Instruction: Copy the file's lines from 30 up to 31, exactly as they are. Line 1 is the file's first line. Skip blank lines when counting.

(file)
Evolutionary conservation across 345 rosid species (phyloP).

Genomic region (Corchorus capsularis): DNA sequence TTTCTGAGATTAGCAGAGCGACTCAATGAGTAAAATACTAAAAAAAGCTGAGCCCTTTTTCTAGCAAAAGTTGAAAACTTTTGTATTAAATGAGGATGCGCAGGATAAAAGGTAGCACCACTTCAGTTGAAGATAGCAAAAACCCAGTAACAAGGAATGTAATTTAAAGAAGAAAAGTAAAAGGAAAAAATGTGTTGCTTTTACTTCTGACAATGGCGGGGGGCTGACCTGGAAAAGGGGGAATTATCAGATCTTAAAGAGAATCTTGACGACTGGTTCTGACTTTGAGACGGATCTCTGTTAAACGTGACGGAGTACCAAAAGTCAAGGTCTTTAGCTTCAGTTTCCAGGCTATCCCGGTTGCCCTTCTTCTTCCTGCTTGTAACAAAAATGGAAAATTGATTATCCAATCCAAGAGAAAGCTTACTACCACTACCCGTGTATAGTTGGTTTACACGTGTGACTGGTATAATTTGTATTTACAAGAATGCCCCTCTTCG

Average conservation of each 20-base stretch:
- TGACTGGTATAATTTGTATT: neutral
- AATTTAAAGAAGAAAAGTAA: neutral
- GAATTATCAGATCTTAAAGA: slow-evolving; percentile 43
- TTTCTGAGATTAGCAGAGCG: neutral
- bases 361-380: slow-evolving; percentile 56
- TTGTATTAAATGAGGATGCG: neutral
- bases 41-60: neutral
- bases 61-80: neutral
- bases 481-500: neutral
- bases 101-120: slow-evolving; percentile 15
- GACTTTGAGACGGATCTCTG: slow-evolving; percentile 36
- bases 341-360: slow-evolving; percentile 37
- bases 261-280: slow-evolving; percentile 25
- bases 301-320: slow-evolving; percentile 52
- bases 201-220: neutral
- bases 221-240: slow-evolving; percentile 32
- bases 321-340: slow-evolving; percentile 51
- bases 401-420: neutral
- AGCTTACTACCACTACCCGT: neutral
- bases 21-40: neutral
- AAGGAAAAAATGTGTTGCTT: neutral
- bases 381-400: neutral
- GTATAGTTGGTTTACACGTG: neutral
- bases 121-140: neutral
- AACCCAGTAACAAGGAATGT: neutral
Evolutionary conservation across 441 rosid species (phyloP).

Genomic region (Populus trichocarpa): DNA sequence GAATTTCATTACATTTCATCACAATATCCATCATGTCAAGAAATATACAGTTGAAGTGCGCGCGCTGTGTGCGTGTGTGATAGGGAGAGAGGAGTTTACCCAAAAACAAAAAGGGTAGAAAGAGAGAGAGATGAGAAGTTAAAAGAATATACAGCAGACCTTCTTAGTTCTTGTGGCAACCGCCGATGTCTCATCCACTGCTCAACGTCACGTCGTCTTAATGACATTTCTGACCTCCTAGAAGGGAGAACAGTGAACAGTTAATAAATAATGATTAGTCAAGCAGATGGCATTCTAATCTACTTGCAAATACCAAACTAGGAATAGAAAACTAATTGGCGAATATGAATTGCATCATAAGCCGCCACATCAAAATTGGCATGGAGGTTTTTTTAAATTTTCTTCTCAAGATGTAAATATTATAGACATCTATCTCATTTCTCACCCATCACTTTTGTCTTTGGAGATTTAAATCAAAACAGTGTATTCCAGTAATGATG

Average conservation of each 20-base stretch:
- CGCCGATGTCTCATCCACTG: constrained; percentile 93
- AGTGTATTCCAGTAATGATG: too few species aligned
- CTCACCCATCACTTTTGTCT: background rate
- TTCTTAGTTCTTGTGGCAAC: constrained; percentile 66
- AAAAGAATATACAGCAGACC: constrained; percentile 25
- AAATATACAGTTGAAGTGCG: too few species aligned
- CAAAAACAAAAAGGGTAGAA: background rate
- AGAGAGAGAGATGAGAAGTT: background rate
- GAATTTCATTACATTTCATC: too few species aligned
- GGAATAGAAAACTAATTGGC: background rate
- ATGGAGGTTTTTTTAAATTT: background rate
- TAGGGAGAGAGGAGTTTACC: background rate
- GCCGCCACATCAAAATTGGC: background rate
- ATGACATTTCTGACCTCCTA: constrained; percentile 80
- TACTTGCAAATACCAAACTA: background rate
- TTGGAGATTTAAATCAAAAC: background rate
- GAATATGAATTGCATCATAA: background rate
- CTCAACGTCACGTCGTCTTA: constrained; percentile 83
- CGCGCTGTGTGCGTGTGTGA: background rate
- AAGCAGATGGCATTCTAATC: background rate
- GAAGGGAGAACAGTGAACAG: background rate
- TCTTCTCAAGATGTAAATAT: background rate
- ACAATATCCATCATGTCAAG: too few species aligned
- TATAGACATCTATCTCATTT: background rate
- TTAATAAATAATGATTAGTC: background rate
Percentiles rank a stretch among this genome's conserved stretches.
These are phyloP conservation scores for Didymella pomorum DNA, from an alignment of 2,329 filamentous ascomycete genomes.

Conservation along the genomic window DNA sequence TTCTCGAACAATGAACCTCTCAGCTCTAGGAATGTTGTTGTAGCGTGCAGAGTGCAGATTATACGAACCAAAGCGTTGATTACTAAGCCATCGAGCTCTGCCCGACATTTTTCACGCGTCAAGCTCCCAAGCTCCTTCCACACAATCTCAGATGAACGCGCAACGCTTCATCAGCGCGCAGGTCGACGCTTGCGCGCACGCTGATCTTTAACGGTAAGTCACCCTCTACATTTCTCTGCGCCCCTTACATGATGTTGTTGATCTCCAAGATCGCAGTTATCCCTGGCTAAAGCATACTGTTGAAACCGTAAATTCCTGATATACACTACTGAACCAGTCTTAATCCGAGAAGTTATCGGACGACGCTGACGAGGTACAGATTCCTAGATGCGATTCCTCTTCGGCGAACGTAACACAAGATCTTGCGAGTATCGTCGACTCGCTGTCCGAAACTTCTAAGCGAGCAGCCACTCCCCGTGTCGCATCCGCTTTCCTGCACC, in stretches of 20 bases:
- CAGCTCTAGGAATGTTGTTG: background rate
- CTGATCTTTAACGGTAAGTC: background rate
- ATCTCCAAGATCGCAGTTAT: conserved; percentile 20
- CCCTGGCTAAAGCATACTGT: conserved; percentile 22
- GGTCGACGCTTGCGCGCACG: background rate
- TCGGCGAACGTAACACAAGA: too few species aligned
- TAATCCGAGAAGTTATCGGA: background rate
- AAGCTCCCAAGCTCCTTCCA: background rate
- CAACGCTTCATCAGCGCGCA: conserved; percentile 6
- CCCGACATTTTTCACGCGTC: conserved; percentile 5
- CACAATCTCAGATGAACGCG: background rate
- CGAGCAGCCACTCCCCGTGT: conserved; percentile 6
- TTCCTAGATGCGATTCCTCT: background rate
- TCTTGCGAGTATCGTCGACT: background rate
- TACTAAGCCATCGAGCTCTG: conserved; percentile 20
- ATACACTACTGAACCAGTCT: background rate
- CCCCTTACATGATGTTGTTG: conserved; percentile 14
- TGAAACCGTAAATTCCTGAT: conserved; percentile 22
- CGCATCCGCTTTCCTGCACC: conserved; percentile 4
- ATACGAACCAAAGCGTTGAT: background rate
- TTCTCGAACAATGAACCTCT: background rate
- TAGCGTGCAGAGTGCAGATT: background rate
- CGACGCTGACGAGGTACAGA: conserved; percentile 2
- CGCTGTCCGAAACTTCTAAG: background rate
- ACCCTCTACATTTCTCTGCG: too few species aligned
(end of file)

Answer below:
Genomic region (Populus trichocarpa): DNA sequence GAATTTCATTACATTTCATCACAATATCCATCATGTCAAGAAATATACAGTTGAAGTGCGCGCGCTGTGTGCGTGTGTGATAGGGAGAGAGGAGTTTACCCAAAAACAAAAAGGGTAGAAAGAGAGAGAGATGAGAAGTTAAAAGAATATACAGCAGACCTTCTTAGTTCTTGTGGCAACCGCCGATGTCTCATCCACTGCTCAACGTCACGTCGTCTTAATGACATTTCTGACCTCCTAGAAGGGAGAACAGTGAACAGTTAATAAATAATGATTAGTCAAGCAGATGGCATTCTAATCTACTTGCAAATACCAAACTAGGAATAGAAAACTAATTGGCGAATATGAATTGCATCATAAGCCGCCACATCAAAATTGGCATGGAGGTTTTTTTAAATTTTCTTCTCAAGATGTAAATATTATAGACATCTATCTCATTTCTCACCCATCACTTTTGTCTTTGGAGATTTAAATCAAAACAGTGTATTCCAGTAATGATG

Average conservation of each 20-base stretch: